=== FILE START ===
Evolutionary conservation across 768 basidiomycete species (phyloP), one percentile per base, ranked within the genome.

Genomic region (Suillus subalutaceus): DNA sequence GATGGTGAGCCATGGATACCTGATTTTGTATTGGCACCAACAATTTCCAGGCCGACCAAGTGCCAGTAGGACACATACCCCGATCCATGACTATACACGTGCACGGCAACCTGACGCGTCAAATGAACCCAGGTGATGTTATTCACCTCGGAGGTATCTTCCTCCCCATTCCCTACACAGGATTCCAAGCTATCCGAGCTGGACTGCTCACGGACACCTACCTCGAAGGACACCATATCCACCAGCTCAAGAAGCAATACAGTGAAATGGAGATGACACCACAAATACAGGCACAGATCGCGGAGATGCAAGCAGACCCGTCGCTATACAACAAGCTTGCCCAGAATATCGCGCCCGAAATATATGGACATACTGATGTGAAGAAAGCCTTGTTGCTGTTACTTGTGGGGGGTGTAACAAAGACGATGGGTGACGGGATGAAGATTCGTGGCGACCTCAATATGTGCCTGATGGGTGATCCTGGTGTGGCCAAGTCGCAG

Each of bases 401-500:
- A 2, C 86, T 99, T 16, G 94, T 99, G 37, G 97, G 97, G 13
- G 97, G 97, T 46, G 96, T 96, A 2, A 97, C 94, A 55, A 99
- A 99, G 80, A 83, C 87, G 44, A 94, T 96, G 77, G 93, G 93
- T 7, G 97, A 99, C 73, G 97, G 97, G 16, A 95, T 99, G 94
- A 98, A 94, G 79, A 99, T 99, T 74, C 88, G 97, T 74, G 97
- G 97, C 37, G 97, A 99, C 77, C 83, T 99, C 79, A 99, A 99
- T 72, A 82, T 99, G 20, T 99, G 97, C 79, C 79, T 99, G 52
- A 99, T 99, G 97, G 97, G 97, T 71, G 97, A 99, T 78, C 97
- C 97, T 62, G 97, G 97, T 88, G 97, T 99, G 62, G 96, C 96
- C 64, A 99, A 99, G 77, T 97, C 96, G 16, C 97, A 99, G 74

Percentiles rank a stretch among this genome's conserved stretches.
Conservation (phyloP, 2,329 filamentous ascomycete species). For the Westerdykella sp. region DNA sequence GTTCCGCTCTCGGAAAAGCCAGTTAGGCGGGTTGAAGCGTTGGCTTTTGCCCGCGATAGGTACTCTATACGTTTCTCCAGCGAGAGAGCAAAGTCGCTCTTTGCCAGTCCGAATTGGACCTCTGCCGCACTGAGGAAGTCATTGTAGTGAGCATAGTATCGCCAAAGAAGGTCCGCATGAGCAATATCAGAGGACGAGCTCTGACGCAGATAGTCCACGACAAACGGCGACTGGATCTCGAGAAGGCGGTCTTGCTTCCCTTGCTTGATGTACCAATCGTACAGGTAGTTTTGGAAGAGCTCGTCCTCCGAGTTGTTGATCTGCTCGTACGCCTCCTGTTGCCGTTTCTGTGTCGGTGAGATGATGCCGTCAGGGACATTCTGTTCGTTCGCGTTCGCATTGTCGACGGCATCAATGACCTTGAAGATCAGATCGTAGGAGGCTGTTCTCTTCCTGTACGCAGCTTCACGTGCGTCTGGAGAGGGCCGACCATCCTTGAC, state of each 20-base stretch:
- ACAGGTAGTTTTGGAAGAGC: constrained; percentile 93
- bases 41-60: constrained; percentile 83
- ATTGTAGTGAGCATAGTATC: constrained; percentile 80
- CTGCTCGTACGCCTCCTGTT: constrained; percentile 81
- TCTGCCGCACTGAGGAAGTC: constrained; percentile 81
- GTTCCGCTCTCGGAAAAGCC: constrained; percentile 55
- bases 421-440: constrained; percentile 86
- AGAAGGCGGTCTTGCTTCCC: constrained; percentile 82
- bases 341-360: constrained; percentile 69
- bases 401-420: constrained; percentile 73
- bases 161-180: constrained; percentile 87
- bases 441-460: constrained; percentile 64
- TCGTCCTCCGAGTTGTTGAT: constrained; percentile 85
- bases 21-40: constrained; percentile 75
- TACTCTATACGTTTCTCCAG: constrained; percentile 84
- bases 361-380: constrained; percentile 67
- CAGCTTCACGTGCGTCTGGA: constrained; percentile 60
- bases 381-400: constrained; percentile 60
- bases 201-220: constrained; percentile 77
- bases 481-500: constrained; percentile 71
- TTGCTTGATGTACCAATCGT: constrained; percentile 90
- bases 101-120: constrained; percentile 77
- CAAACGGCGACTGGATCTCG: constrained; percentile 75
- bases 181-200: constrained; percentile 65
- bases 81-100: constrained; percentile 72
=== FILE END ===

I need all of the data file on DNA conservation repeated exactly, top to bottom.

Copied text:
Evolutionary conservation across 768 basidiomycete species (phyloP), one percentile per base, ranked within the genome.

Genomic region (Suillus subalutaceus): DNA sequence GATGGTGAGCCATGGATACCTGATTTTGTATTGGCACCAACAATTTCCAGGCCGACCAAGTGCCAGTAGGACACATACCCCGATCCATGACTATACACGTGCACGGCAACCTGACGCGTCAAATGAACCCAGGTGATGTTATTCACCTCGGAGGTATCTTCCTCCCCATTCCCTACACAGGATTCCAAGCTATCCGAGCTGGACTGCTCACGGACACCTACCTCGAAGGACACCATATCCACCAGCTCAAGAAGCAATACAGTGAAATGGAGATGACACCACAAATACAGGCACAGATCGCGGAGATGCAAGCAGACCCGTCGCTATACAACAAGCTTGCCCAGAATATCGCGCCCGAAATATATGGACATACTGATGTGAAGAAAGCCTTGTTGCTGTTACTTGTGGGGGGTGTAACAAAGACGATGGGTGACGGGATGAAGATTCGTGGCGACCTCAATATGTGCCTGATGGGTGATCCTGGTGTGGCCAAGTCGCAG

Each of bases 401-500:
- A 2, C 86, T 99, T 16, G 94, T 99, G 37, G 97, G 97, G 13
- G 97, G 97, T 46, G 96, T 96, A 2, A 97, C 94, A 55, A 99
- A 99, G 80, A 83, C 87, G 44, A 94, T 96, G 77, G 93, G 93
- T 7, G 97, A 99, C 73, G 97, G 97, G 16, A 95, T 99, G 94
- A 98, A 94, G 79, A 99, T 99, T 74, C 88, G 97, T 74, G 97
- G 97, C 37, G 97, A 99, C 77, C 83, T 99, C 79, A 99, A 99
- T 72, A 82, T 99, G 20, T 99, G 97, C 79, C 79, T 99, G 52
- A 99, T 99, G 97, G 97, G 97, T 71, G 97, A 99, T 78, C 97
- C 97, T 62, G 97, G 97, T 88, G 97, T 99, G 62, G 96, C 96
- C 64, A 99, A 99, G 77, T 97, C 96, G 16, C 97, A 99, G 74

Percentiles rank a stretch among this genome's conserved stretches.
Conservation (phyloP, 2,329 filamentous ascomycete species). For the Westerdykella sp. region DNA sequence GTTCCGCTCTCGGAAAAGCCAGTTAGGCGGGTTGAAGCGTTGGCTTTTGCCCGCGATAGGTACTCTATACGTTTCTCCAGCGAGAGAGCAAAGTCGCTCTTTGCCAGTCCGAATTGGACCTCTGCCGCACTGAGGAAGTCATTGTAGTGAGCATAGTATCGCCAAAGAAGGTCCGCATGAGCAATATCAGAGGACGAGCTCTGACGCAGATAGTCCACGACAAACGGCGACTGGATCTCGAGAAGGCGGTCTTGCTTCCCTTGCTTGATGTACCAATCGTACAGGTAGTTTTGGAAGAGCTCGTCCTCCGAGTTGTTGATCTGCTCGTACGCCTCCTGTTGCCGTTTCTGTGTCGGTGAGATGATGCCGTCAGGGACATTCTGTTCGTTCGCGTTCGCATTGTCGACGGCATCAATGACCTTGAAGATCAGATCGTAGGAGGCTGTTCTCTTCCTGTACGCAGCTTCACGTGCGTCTGGAGAGGGCCGACCATCCTTGAC, state of each 20-base stretch:
- ACAGGTAGTTTTGGAAGAGC: constrained; percentile 93
- bases 41-60: constrained; percentile 83
- ATTGTAGTGAGCATAGTATC: constrained; percentile 80
- CTGCTCGTACGCCTCCTGTT: constrained; percentile 81
- TCTGCCGCACTGAGGAAGTC: constrained; percentile 81
- GTTCCGCTCTCGGAAAAGCC: constrained; percentile 55
- bases 421-440: constrained; percentile 86
- AGAAGGCGGTCTTGCTTCCC: constrained; percentile 82
- bases 341-360: constrained; percentile 69
- bases 401-420: constrained; percentile 73
- bases 161-180: constrained; percentile 87
- bases 441-460: constrained; percentile 64
- TCGTCCTCCGAGTTGTTGAT: constrained; percentile 85
- bases 21-40: constrained; percentile 75
- TACTCTATACGTTTCTCCAG: constrained; percentile 84
- bases 361-380: constrained; percentile 67
- CAGCTTCACGTGCGTCTGGA: constrained; percentile 60
- bases 381-400: constrained; percentile 60
- bases 201-220: constrained; percentile 77
- bases 481-500: constrained; percentile 71
- TTGCTTGATGTACCAATCGT: constrained; percentile 90
- bases 101-120: constrained; percentile 77
- CAAACGGCGACTGGATCTCG: constrained; percentile 75
- bases 181-200: constrained; percentile 65
- bases 81-100: constrained; percentile 72